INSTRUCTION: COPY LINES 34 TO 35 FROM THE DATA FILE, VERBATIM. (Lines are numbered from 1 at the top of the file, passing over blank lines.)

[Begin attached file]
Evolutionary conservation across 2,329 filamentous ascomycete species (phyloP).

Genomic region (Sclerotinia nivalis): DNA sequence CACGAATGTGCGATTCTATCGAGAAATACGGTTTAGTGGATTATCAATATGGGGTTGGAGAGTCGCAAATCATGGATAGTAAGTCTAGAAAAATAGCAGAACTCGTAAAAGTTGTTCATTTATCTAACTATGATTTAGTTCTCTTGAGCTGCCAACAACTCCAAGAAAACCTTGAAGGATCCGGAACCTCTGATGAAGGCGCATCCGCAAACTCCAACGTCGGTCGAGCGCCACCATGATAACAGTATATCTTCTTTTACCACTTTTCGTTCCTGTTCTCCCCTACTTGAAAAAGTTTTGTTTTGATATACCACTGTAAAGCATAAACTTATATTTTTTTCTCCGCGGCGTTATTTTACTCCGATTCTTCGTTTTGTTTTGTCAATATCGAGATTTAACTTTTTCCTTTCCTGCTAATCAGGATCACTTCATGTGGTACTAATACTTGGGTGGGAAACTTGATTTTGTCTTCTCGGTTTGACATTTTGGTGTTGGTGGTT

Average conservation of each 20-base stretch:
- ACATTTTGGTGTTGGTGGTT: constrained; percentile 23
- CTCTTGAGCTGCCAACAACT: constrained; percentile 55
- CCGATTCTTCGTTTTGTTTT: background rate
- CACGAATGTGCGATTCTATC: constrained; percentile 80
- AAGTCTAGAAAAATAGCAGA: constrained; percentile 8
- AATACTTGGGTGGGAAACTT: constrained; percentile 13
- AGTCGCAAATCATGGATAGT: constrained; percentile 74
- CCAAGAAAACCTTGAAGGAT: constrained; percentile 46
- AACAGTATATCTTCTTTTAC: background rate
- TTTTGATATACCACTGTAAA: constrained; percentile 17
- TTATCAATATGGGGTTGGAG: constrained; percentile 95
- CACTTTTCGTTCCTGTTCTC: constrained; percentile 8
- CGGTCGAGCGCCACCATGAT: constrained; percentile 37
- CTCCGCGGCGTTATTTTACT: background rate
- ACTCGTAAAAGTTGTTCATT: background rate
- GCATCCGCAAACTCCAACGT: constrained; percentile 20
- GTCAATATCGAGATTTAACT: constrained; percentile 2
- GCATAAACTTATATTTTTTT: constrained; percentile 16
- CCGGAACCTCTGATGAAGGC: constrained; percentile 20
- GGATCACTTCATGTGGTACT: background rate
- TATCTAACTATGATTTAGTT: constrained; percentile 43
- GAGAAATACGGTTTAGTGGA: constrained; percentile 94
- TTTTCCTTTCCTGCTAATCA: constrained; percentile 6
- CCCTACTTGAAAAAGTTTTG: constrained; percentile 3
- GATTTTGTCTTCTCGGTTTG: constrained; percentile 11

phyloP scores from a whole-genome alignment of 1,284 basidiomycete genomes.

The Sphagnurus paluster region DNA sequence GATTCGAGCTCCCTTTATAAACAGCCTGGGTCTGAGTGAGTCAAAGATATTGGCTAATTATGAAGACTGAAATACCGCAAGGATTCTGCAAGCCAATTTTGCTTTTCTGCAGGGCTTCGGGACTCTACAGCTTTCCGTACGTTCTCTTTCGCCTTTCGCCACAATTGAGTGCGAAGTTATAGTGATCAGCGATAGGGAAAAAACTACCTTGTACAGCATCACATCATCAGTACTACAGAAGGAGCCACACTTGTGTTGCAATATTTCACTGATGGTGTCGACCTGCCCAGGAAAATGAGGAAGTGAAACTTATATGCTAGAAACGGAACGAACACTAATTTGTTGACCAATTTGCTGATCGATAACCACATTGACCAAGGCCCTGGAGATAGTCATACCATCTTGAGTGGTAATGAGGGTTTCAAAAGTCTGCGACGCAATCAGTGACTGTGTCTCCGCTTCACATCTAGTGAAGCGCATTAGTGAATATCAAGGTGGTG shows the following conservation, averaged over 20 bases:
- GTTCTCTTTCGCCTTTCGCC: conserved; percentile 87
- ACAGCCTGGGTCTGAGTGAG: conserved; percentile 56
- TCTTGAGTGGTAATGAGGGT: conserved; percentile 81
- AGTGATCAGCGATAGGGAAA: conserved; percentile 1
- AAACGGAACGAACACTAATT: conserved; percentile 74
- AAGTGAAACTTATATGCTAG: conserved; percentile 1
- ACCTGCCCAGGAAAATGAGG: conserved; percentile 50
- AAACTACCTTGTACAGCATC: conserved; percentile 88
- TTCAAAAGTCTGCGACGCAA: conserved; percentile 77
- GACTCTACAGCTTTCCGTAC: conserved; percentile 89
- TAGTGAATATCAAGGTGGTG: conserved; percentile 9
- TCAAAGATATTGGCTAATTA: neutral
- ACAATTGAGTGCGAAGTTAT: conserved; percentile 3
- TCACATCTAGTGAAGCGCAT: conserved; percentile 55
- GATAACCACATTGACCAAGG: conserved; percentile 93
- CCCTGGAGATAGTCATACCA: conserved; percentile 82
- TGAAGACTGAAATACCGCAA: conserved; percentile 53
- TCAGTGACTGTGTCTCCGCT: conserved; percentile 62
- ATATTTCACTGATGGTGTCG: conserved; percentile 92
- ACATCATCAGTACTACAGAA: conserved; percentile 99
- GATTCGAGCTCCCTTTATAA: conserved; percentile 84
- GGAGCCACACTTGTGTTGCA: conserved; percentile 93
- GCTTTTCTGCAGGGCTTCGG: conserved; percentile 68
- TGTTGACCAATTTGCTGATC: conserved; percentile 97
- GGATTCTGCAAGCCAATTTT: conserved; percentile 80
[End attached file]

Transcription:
- AGTGATCAGCGATAGGGAAA: conserved; percentile 1
- AAACGGAACGAACACTAATT: conserved; percentile 74